100 Scope Notes Special Report: Page Count Conspiracy
The following is a work of fiction.
A 100 Scope Notes Investigation
Ask anyone involved in children’s literature and they’ll tell you books for kids are getting longer. Are rising page counts due to changing tastes, a lack of editing – or something more sinister?
Some believe it is a deliberate scheme to take up as much shelf space as possible, “squeezing out” the competition.
Some credit Brian Jacques as the godfather of this trend.
“Jacques was way ahead of his time, but he dominated shelf space with many large books. That takes years – years we don’t have. What we figured out was that this could be done much quicker with one book with an insanely high page count,” said an unnamed publishing source.
Rumors are rampant that authors of short books are increasingly being asked to up the page count, or risk having their manuscripts sent back for more additions.
Publisher Embiggen Books is leading the charge, with an internal motto – wider is gooder. The goal? To take up all the shelf space, crowding out all other books. “We’re inspired by Unabridged dictionaries – not for their content, but for their impressive size,” said an Embiggen spokesperson. “Massive books that gloriously span wide chunks of valuable shelf real estate.”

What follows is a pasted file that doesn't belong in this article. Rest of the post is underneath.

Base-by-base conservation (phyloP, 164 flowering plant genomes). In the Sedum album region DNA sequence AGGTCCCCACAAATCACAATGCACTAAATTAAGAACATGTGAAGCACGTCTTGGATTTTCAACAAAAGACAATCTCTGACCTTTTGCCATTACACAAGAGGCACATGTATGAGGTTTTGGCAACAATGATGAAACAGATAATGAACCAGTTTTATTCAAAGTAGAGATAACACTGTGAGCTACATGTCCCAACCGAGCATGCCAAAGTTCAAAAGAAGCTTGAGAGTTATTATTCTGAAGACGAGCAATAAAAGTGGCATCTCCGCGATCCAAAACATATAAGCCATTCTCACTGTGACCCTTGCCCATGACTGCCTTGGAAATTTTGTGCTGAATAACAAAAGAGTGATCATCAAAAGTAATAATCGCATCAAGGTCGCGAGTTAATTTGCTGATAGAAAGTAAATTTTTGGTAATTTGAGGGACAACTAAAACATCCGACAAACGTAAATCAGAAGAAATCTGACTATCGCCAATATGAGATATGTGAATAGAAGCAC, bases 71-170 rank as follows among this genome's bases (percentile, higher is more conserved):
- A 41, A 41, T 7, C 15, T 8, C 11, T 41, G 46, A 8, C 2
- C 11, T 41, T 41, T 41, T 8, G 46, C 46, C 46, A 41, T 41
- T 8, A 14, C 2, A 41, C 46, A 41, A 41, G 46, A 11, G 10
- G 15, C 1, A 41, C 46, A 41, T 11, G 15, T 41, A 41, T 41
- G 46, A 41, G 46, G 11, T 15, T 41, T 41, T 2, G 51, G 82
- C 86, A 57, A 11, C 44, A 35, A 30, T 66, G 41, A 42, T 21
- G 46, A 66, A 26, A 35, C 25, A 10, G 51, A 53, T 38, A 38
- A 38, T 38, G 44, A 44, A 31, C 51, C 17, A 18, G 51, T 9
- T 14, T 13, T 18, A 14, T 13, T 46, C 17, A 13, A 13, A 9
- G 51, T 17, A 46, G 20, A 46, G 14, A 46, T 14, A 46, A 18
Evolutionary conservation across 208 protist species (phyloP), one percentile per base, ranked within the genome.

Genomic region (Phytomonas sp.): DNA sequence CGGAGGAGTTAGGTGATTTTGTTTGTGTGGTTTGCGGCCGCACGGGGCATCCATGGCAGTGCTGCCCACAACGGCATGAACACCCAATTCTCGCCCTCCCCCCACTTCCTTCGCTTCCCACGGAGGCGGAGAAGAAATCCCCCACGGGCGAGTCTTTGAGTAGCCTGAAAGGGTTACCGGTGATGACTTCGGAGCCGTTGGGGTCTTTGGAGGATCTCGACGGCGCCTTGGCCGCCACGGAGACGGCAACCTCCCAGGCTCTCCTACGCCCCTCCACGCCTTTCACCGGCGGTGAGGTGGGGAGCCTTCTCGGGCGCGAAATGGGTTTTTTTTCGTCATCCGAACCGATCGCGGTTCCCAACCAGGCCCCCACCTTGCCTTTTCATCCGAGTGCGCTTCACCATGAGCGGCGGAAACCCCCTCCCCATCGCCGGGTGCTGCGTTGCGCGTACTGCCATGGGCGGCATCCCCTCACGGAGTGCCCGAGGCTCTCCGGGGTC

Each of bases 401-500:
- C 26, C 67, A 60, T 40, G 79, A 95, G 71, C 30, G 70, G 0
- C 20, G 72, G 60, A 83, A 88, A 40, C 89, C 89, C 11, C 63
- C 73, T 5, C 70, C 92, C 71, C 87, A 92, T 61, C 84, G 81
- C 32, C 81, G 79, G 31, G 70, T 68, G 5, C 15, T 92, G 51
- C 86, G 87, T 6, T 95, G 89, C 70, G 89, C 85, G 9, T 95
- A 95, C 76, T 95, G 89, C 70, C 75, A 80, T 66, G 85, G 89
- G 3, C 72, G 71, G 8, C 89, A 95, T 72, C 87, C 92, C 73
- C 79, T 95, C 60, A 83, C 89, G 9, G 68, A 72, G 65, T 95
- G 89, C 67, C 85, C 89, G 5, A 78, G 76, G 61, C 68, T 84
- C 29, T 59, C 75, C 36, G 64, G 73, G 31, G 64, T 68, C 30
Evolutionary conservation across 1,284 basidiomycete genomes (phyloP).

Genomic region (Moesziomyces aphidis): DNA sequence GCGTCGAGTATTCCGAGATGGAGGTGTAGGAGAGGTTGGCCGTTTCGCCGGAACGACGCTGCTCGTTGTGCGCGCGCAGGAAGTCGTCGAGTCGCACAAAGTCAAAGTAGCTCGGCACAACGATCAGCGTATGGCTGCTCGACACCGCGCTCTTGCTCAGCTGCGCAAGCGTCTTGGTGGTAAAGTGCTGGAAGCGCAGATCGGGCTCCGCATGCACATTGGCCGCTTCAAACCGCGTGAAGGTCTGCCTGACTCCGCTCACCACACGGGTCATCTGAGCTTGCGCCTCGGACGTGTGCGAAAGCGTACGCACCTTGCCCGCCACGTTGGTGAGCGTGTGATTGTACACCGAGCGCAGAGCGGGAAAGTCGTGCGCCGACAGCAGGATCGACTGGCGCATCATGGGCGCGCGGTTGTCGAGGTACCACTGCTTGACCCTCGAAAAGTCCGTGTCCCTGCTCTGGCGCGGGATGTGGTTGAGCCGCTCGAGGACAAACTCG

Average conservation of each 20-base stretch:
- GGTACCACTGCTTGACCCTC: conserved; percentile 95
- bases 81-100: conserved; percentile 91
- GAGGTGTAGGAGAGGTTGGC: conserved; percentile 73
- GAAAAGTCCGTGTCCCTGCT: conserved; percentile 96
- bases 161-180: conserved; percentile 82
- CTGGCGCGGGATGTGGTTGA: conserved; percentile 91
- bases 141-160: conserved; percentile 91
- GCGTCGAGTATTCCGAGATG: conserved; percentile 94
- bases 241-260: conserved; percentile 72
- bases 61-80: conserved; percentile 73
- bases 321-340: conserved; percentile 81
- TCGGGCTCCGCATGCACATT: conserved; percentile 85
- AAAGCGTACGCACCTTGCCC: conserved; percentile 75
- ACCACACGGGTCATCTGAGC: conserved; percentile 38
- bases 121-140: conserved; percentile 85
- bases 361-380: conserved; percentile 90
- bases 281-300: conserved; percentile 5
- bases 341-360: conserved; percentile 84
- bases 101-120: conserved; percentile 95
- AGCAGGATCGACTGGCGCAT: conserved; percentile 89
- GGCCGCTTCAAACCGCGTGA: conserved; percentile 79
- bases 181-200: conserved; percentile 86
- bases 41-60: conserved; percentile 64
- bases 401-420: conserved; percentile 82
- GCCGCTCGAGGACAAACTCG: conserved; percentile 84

“I tacked on this really weird scene of a character going nuts on his keyboard (excerpt: lskdfjs.asidfuosaidfoiuaosejofjfs!!!ioejfosjef) for around 8 or 9 pages. I had to meet my page quota,” says an Embiggen author who spoke to 100 Scope Notes under condition of anonymity.
The trend is quickly spreading to even established authors.
“Have you heard about JK Rowlings new book? It’s 56,000 pages long. At one point the main character just says every word she knows,” reports an unnamed industry insider.
As you might expect, the e-book revolution is a concern for page count crowders.
“We’re experimenting with large file sizes that fill up hard drives and e-readers, but it isn’t the same,” laments an unnamed publishing source.
Some summer releases point to a continuation of the trend. Books like Everything: Detailed Descriptions of Every Thing, and new series Chat Room, which is a reprint of everything said in an incredibly long internet chat room discussion thread.
Filed under: Articles
About Travis Jonker
Travis Jonker is an elementary school librarian in Michigan. He writes reviews (and the occasional article or two) for School Library Journal and is a member of the 2014 Caldecott committee. You can email Travis at email@example.com, or follow him on Twitter: @100scopenotes.
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